Bridge Builders the Unsung Heroes of the Past, Present and Future!

#DiahannCarroll #WomenHistory #America #actress #singer #model #wethepeople
  • #WomensHistoryMonth

Matilda Sissieretta Joyner Jones, known as Sissieretta Jones, (January 5, 1868 or 1869 – June 24, 1933 was an American soprano. She sometimes was called "The Black Patti" in reference to Italian opera singer Adelina Patti. 
Jones' repertoire included grand opera, light opera, and popular music. Trained at the Providence Academy of Music and the New England Conservatory of Music, Jones made her New York debut in 1888 at Steinway Hall, and four years later she performed at the White House for President Benjamin Harrison. 
She sang for four consecutive presidents and the British royal family, met with international success. Besides the United States and the West Indies, Jones toured in South America, Australia, India, southern Africa, and Europe.

Building Bridges the Unsung Heroes of the Past, Present and Future!

#MatildaSissierettaJoynerJones #WomensHistory #America #opera #soprano #singer #neverforget #wethepeople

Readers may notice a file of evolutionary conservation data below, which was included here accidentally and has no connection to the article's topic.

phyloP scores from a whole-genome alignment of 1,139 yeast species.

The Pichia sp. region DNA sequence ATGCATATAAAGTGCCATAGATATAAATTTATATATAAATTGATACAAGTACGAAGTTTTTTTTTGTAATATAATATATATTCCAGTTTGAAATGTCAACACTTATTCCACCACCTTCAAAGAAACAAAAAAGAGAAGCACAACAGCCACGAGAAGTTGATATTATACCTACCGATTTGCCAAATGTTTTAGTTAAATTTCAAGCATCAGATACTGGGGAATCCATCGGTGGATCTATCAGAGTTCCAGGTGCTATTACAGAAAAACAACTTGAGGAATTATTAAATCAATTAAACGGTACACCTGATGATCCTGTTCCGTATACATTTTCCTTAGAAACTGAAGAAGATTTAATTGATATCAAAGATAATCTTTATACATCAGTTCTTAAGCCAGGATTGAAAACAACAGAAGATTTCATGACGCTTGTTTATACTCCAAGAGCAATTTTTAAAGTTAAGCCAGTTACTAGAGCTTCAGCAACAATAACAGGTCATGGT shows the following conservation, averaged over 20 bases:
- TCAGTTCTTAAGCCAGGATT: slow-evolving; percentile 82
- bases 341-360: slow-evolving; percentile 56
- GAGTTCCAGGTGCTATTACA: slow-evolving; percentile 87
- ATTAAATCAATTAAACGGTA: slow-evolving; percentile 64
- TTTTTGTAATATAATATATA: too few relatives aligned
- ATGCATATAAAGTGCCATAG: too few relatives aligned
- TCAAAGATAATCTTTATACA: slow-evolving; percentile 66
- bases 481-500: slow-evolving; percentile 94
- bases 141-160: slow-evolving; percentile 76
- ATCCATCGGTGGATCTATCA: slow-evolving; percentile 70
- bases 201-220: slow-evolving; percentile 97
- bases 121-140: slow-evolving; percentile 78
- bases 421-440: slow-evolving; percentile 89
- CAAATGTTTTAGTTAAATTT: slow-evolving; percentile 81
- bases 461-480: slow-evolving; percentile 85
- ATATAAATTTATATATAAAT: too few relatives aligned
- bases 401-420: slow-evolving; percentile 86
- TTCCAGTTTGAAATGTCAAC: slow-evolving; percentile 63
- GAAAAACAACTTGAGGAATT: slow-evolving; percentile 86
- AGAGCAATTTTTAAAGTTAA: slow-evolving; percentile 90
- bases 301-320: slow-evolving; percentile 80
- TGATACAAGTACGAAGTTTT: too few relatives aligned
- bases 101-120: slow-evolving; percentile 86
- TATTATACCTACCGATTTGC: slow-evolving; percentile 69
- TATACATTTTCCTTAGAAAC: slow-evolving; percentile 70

• #WomensHistoryMonth

Florence Beatrice Price (April 9, 1887 – June 3, 1953) was an African-American classical composer. She was the first African-American woman to be recognized as a symphonic composer, and the first to have a composition played by a major orchestra. 
Building Bridges the Unsung Heroes of the Past, Present and Future!

#FlorenceBeatricePrice #WomenHistory #America #wethepeople #composer #orchestra #neverforget

amplify your voice

on november 6, 2018

As an #activecitizen, we encourage you to engage with people even with those you disagree.

2018 midterms are less than a hundred days away. Be sure to enjoy the fun, host a watch party or join us for ours.

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JOIN US ON AN ADVENTURE AS WE TAKE DOWN FENCES, BUILD BRIDGES TO FAR OFF LANDS, LOOK THROUGH A WINDOW TO LEARN THE HISTORY OF AN AMAZING, YET TURBULENT PAST, ALL WHILE EXPERIENCING NEW ADVENTURES, MAKING NEW FRIENDS AND CONNECTING WITH UNREACHABLE CELEBRITIES, WORLD ELITES AND THE PEOPLE WHO SUPPORT AND JUDGE THEIR LEGACY IN ONE OF THE MOST BEAUTIFUL CITIES IN THE WORLD!